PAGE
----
Their friendship, the wine, the ambience of Salon De Ning allowed Cherie to be herself. G who also makes an appearance in the play, drew out Cherie’s most candid and vulnerable thoughts on work and her personal life. The woman that we see and hear in this interview is perhaps even more inspiring than the style icon she is portraying.
–What is it about your devotion to the stage that you keep coming back?
The process, G you know, the camaraderie right? The family that you end up creating after that, the discipline you have to obligate yourself with.
–What is it about Diana Vreeland that fascinates you?
Everything that she sees. How she sees things that is beyond fashion. Her visions of color and art and music and everything else that she sees around her. Her managing her life in her downfalls, how she coped. How she fell and stood up again. Kept going til the day she died. When she was at the last days of her life she looked at pictures maybe thousands of them that at the end she was almost going blind. That’s probably when she said time to go. She dictated her destiny.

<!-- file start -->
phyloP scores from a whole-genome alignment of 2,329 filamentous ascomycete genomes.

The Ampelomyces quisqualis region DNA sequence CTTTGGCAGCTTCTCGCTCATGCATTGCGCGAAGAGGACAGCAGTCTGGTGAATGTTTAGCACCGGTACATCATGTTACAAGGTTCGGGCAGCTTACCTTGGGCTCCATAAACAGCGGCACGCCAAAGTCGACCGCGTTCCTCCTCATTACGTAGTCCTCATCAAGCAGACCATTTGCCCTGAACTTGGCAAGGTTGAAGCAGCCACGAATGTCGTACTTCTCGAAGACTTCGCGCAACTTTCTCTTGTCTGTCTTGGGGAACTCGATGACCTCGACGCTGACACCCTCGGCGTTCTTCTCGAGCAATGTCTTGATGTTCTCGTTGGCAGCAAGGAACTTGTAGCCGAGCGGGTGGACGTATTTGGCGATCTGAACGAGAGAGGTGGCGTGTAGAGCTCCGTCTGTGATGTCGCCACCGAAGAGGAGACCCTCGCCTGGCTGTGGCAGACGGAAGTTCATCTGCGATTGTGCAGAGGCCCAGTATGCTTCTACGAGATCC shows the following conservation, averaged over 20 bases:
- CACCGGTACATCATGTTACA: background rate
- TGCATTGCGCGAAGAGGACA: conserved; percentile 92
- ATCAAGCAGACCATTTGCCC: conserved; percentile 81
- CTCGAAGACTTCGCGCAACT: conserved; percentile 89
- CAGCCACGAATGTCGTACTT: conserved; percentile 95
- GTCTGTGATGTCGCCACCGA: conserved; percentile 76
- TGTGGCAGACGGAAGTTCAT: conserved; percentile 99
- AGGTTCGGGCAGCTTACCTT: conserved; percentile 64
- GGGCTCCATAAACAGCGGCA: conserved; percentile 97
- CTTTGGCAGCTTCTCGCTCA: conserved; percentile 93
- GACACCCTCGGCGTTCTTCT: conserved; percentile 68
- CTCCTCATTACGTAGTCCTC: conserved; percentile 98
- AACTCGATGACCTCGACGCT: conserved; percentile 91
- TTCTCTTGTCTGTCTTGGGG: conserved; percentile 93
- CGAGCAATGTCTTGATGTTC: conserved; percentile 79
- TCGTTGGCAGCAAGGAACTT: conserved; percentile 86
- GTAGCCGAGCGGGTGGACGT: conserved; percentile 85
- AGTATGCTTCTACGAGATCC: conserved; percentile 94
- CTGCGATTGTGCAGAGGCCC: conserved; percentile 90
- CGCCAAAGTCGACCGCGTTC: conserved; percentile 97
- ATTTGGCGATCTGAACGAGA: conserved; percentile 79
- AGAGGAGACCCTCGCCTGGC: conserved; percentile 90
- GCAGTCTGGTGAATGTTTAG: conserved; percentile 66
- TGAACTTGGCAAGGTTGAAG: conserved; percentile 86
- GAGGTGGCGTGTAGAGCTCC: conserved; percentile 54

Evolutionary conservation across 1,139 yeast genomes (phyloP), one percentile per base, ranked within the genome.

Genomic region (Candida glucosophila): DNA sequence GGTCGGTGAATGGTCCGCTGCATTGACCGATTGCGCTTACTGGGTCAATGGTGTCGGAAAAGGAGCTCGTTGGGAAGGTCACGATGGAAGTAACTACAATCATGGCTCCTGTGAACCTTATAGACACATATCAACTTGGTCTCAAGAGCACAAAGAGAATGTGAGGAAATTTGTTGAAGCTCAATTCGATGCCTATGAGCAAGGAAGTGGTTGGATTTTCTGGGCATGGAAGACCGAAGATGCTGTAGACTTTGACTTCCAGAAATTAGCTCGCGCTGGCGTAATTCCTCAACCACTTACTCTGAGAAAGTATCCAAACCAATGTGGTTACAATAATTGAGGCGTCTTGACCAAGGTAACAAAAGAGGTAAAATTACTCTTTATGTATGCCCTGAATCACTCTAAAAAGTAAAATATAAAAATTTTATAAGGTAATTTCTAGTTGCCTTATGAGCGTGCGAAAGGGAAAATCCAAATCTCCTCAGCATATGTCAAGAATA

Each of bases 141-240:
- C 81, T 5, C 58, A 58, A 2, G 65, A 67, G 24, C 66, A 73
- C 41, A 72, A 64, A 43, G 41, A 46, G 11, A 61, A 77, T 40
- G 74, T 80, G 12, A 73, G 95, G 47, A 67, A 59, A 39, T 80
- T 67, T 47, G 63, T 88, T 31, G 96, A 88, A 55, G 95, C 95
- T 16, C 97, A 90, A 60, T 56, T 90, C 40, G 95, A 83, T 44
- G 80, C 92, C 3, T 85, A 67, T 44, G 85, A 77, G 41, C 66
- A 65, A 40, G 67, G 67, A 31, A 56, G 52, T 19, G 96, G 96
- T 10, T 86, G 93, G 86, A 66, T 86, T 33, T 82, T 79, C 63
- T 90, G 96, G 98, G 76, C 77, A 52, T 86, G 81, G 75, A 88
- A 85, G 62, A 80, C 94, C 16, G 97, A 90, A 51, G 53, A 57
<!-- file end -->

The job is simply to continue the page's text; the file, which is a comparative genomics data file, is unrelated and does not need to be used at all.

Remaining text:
–What is it about her that scares you?
Her strength, lets not get so abstract. Her dialogues. (laughs) The words she creates her sentences in such a thorough way. That you cannot miss out a word in the way she structures her sentences. You can normally say her thoughts. If you were to do it, you can summarize her sentence into 4-5 words. But she will go around until she gets to the point. And its very precise. That’s what scares me because grammatically her words don’t come correct. She makes her own. She has a penchant for, a vernacular, which is only hers. That’s what scares me because I don’t want to be unfaithful to that material. That’s what makes her so amazing.
—Bart (Guingona) brought this to you 10 years ago why did you feel on your 50th birthday it was time to do FULL GALLOP?